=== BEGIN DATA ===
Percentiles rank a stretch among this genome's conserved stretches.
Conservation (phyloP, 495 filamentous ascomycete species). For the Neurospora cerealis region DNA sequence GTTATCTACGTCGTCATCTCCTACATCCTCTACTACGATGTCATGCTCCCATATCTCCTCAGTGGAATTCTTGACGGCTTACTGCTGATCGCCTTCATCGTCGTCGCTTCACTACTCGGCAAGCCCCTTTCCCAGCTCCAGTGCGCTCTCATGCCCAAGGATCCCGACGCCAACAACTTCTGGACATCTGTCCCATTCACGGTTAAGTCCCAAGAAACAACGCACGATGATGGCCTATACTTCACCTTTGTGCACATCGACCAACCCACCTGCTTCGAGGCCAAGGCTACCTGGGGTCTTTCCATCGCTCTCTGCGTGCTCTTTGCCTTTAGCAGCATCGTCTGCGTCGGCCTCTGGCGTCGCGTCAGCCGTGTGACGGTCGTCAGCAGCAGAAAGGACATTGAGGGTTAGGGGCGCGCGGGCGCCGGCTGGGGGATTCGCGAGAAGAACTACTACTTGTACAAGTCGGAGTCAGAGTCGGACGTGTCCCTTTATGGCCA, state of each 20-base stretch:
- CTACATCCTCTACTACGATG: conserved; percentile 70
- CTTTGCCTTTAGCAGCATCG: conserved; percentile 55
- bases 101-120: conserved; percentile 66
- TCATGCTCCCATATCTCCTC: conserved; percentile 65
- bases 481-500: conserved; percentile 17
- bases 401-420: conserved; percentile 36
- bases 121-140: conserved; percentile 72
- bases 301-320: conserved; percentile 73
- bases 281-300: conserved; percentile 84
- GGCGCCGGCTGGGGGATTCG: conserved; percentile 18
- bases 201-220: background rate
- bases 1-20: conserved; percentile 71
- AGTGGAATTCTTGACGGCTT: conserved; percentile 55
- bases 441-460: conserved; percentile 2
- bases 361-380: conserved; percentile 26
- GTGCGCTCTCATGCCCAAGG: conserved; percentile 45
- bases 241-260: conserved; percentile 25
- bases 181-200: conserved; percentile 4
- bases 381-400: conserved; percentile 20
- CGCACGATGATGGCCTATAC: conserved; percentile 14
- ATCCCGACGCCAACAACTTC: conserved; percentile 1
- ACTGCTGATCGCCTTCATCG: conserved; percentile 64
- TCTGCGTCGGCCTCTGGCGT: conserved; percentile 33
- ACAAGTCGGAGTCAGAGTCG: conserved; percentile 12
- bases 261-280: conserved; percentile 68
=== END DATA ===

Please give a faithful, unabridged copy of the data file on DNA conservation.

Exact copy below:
Percentiles rank a stretch among this genome's conserved stretches.
Conservation (phyloP, 495 filamentous ascomycete species). For the Neurospora cerealis region DNA sequence GTTATCTACGTCGTCATCTCCTACATCCTCTACTACGATGTCATGCTCCCATATCTCCTCAGTGGAATTCTTGACGGCTTACTGCTGATCGCCTTCATCGTCGTCGCTTCACTACTCGGCAAGCCCCTTTCCCAGCTCCAGTGCGCTCTCATGCCCAAGGATCCCGACGCCAACAACTTCTGGACATCTGTCCCATTCACGGTTAAGTCCCAAGAAACAACGCACGATGATGGCCTATACTTCACCTTTGTGCACATCGACCAACCCACCTGCTTCGAGGCCAAGGCTACCTGGGGTCTTTCCATCGCTCTCTGCGTGCTCTTTGCCTTTAGCAGCATCGTCTGCGTCGGCCTCTGGCGTCGCGTCAGCCGTGTGACGGTCGTCAGCAGCAGAAAGGACATTGAGGGTTAGGGGCGCGCGGGCGCCGGCTGGGGGATTCGCGAGAAGAACTACTACTTGTACAAGTCGGAGTCAGAGTCGGACGTGTCCCTTTATGGCCA, state of each 20-base stretch:
- CTACATCCTCTACTACGATG: conserved; percentile 70
- CTTTGCCTTTAGCAGCATCG: conserved; percentile 55
- bases 101-120: conserved; percentile 66
- TCATGCTCCCATATCTCCTC: conserved; percentile 65
- bases 481-500: conserved; percentile 17
- bases 401-420: conserved; percentile 36
- bases 121-140: conserved; percentile 72
- bases 301-320: conserved; percentile 73
- bases 281-300: conserved; percentile 84
- GGCGCCGGCTGGGGGATTCG: conserved; percentile 18
- bases 201-220: background rate
- bases 1-20: conserved; percentile 71
- AGTGGAATTCTTGACGGCTT: conserved; percentile 55
- bases 441-460: conserved; percentile 2
- bases 361-380: conserved; percentile 26
- GTGCGCTCTCATGCCCAAGG: conserved; percentile 45
- bases 241-260: conserved; percentile 25
- bases 181-200: conserved; percentile 4
- bases 381-400: conserved; percentile 20
- CGCACGATGATGGCCTATAC: conserved; percentile 14
- ATCCCGACGCCAACAACTTC: conserved; percentile 1
- ACTGCTGATCGCCTTCATCG: conserved; percentile 64
- TCTGCGTCGGCCTCTGGCGT: conserved; percentile 33
- ACAAGTCGGAGTCAGAGTCG: conserved; percentile 12
- bases 261-280: conserved; percentile 68